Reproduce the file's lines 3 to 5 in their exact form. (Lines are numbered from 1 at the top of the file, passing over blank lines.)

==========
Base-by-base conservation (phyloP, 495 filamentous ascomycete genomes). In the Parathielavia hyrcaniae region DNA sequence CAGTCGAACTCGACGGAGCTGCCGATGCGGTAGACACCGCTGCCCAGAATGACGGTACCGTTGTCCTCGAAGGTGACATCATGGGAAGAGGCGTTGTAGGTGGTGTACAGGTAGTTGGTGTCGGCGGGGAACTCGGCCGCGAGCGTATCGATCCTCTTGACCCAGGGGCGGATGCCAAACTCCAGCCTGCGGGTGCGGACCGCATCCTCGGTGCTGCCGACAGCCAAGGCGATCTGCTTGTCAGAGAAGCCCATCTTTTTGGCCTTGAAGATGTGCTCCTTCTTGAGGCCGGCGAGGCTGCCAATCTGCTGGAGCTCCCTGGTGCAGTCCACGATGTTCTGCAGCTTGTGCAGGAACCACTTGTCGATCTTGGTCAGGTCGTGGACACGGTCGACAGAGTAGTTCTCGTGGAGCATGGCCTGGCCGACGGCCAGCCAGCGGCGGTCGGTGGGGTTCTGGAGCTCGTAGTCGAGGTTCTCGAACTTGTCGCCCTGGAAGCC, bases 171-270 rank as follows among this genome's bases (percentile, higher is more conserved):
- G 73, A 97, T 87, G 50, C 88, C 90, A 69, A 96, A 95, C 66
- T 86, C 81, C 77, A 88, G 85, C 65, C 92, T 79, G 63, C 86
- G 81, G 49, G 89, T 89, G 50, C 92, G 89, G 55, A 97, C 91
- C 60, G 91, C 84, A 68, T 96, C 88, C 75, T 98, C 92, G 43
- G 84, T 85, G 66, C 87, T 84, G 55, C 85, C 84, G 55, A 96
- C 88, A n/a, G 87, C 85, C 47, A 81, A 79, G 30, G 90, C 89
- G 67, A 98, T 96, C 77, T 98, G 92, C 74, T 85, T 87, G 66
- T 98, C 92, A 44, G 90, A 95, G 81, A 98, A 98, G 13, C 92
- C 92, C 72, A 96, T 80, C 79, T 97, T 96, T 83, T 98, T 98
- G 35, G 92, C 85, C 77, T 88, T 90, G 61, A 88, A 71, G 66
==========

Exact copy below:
- T 86, C 81, C 77, A 88, G 85, C 65, C 92, T 79, G 63, C 86
- G 81, G 49, G 89, T 89, G 50, C 92, G 89, G 55, A 97, C 91
- C 60, G 91, C 84, A 68, T 96, C 88, C 75, T 98, C 92, G 43